Defendants claim Marlene was an inexperienced driver, and froze, panicked, and pressed her foot on the accelerator rather than the brake. Defendants also claim it was 282 feet from the center of the intersection of Marquette and Sheridan to the point of impact; and that the car after it left the road continued on a straight line to the tree which it struck, and that defendant driver could have turned to the right or left just a few feet and missed the tree, but because of her inexperience she continued to depress the accelerator rather than the brake, so that the car was propelled ahead instead of being stopped.
Defendants contend that as a matter of law defendant driver Parks was not guilty of gross negligence in her driving and that the injuries suffered by plaintiff were not the proximate result of any wilful or wanton misconduct on the part of defendant driver, and that plaintiff assumed the risk when she rode with an untrained and inexperienced driver.
On the other hand, plaintiff contends there were facts from which the jury might have found gross negligence under the circumstances, and the trial court so found and submitted the question to the jury. The jury returned a verdict in plaintiff's favor.
Defendants moved for a judgment non obstante veredicto, which was denied by the trial court without opinion. Defendants appeal from the denial of the motion and the judgment.
Defendants claim the facts in this case do not constitute gross negligence as defined by this Court on the basis that there was no persistency, no continuation which would lead an ordinary person to believe that harm would result and that the claimed gross negligence all happened within a period of 3 or 4 seconds so that no warning was available to the driver.
Defendants further contend that if there was any gross negligence in the way in which the driver turned the corner, such had come to rest as the driver still had an opportunity to stop the car had she removed her foot from the accelerator and depressed the brake, or had she turned the steering wheel to the left; that the accident and injuries were not the proximate result of the manner in which the car turned, but the result of the inexperience and lack of proper training of the driver; that under the circumstances the plaintiff assumed the risk for her safe journey and as such should not be entitled to recovery.
The principal question we consider is whether or not defendant Marlene Parks, driver of the car, was guilty of acts which were sufficient to submit the question of gross negligence to the jury.
We have repeatedly held that on appeal from denial of motion for judgment non obstante veredicto, this Court reviews the facts in a light most favorable to the plaintiff. See Anderson v. Gene Deming Motor Sales, Inc., 371 Mich. 223; Tacie v. White Motor Co., 368 Mich. 521.
The testimony elicited from the witnesses in this case regarding the state of mind of the driver, the speed of the vehicle, the manner in which it was operated, her previous operation of the same car, the demand of a passenger that she slow up, together with other facts brought out, in their totality might well lead reasonable minds to differ as to whether the defendant driver in this case was guilty of gross negligence and whether such negligence was a proximate cause of plaintiff's injuries.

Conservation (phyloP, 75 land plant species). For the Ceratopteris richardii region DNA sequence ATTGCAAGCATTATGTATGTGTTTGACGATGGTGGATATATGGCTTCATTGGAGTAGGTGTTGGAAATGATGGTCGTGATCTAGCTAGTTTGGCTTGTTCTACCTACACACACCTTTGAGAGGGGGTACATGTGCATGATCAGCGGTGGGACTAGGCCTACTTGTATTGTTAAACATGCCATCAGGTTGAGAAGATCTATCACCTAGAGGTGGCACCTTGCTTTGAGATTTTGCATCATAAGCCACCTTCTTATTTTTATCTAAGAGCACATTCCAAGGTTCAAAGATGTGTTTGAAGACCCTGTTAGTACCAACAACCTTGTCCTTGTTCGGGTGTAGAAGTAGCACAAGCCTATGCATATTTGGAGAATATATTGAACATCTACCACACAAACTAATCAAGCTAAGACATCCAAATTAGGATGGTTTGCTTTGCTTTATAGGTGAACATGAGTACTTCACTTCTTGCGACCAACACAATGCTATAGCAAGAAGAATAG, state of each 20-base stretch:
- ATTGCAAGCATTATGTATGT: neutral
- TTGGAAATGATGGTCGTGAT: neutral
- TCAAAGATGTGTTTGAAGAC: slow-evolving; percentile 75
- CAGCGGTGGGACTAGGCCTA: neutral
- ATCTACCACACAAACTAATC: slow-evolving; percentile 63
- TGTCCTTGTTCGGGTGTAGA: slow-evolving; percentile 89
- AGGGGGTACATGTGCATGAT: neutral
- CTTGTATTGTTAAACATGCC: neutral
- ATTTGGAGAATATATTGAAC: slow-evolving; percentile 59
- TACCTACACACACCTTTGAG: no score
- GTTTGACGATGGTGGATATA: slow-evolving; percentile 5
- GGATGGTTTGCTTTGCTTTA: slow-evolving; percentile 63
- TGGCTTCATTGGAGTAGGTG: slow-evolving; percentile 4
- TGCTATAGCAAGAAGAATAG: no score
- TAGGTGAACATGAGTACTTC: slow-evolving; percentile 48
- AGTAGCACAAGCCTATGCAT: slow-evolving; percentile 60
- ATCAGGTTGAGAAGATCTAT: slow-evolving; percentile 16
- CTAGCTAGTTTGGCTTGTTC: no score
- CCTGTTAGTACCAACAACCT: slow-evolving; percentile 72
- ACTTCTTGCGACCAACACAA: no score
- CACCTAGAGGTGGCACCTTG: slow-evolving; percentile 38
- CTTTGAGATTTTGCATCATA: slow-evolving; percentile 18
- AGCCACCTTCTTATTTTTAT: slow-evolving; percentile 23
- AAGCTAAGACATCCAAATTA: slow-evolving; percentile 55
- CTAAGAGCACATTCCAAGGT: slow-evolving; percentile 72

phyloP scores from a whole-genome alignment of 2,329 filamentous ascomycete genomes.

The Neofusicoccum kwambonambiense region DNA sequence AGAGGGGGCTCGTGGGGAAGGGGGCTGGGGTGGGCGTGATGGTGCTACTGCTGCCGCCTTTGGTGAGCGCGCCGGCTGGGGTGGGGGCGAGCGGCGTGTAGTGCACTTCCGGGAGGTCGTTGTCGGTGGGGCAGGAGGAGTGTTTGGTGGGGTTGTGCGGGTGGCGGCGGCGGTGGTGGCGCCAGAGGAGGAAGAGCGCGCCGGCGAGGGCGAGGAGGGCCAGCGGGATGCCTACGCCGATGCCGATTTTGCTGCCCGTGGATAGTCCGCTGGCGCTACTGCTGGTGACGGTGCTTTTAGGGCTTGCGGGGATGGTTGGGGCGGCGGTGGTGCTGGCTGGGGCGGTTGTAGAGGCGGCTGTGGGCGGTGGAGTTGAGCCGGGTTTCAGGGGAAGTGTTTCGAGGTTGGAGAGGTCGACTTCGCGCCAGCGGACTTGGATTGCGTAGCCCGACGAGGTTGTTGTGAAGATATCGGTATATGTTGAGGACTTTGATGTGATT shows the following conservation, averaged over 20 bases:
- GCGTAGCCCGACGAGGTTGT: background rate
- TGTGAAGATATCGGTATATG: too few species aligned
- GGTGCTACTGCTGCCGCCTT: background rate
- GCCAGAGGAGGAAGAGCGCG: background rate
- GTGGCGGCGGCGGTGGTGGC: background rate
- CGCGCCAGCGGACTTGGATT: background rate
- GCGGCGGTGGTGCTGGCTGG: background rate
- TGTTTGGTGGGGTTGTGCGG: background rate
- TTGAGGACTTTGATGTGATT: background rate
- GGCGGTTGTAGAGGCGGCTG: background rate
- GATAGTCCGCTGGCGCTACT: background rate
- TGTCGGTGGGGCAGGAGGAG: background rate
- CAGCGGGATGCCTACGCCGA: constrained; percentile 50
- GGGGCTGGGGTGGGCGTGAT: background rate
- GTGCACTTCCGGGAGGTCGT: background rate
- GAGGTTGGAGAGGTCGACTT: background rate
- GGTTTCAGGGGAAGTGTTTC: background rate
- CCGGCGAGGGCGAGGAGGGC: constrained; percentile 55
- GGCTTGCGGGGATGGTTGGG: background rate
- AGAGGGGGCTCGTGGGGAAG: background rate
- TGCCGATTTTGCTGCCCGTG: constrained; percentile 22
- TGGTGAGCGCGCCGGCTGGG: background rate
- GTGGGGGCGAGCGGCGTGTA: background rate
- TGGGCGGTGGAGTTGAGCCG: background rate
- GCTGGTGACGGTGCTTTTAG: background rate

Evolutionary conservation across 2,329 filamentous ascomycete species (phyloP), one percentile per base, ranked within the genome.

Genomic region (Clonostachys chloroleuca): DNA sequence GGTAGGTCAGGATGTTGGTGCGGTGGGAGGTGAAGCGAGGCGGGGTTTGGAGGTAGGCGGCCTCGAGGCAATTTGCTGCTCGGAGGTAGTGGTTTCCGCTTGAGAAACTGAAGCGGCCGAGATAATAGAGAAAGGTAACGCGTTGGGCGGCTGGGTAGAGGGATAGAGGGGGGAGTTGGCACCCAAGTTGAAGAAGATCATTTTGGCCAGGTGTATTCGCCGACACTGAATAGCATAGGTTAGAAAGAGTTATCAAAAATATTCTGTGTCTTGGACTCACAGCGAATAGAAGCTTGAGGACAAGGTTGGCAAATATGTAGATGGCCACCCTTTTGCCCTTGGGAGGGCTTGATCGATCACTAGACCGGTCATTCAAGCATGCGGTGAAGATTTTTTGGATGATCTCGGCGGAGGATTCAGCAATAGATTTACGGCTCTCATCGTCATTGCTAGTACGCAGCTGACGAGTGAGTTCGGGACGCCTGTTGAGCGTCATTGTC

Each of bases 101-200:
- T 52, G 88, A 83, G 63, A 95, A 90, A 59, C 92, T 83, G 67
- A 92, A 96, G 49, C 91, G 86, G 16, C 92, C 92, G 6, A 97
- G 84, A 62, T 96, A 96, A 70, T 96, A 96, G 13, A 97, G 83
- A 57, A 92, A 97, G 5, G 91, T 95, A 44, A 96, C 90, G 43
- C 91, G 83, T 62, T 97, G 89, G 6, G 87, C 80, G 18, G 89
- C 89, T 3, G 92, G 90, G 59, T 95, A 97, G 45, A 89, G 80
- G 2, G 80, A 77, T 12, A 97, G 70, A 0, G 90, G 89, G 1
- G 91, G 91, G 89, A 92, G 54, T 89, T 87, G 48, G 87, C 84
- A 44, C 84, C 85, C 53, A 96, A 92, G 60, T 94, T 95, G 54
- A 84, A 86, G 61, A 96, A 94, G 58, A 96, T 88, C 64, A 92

Applicable to the instant controversy is Justice TALBOT SMITH'S statement in Stevens v. Stevens, 355 Mich. 363, 371, regarding liability under the guest statute:
"It is normally imposed not alone because a host driver violates warnings, not alone because he speeds, not alone because he is inattentive to traffic or the rules of the road. It is imposed because the conduct, usually made up of the sum total of these factors, manifests a high degree of danger, a manifest probability that harm will result therefrom, and an utter disregard of the probable consequences."
In Turner v. Cotham, 361 Mich. 198, this Court held the state of mind of the driver is obviously involved in every action in which a guest passenger alleges gross negligence and that such matter is necessarily a matter of inference from the facts in each case. See, also, Tien v. Barkel, 351 Mich. 276, where this Court held that the doubtful case in each instance calls for jury instructions and jury verdict rather than a verdict by direction of the court.
In this case the trial court correctly submitted the question of gross negligence to the jury, since reasonable minds could differ as to whether, from the totality of facts, defendant Marlene Parks was guilty of acts constituting gross negligence and whether such acts were a proximate cause of the accident.
Defendant's contention that plaintiff, as a matter of law, should be barred from recovery because she assumed the risk, when she permitted Marlene to drive, is no longer tenable. See Felgner v. Anderson, 375 Mich. 23.
Based on a review of the entire record, we conclude that the trial court was not in error in refusing to direct a verdict for the defendants and in denying defendants' motions for judgment non obstante veredicto.
The judgment is affirmed. Plaintiffs shall have costs.
BLACK, SOURIS, O'HARA, and ADAMS, JJ., concurred with T.M. KAVANAGH, C.J.
DETHMERS, KELLY, and SMITH, JJ., concurred in result.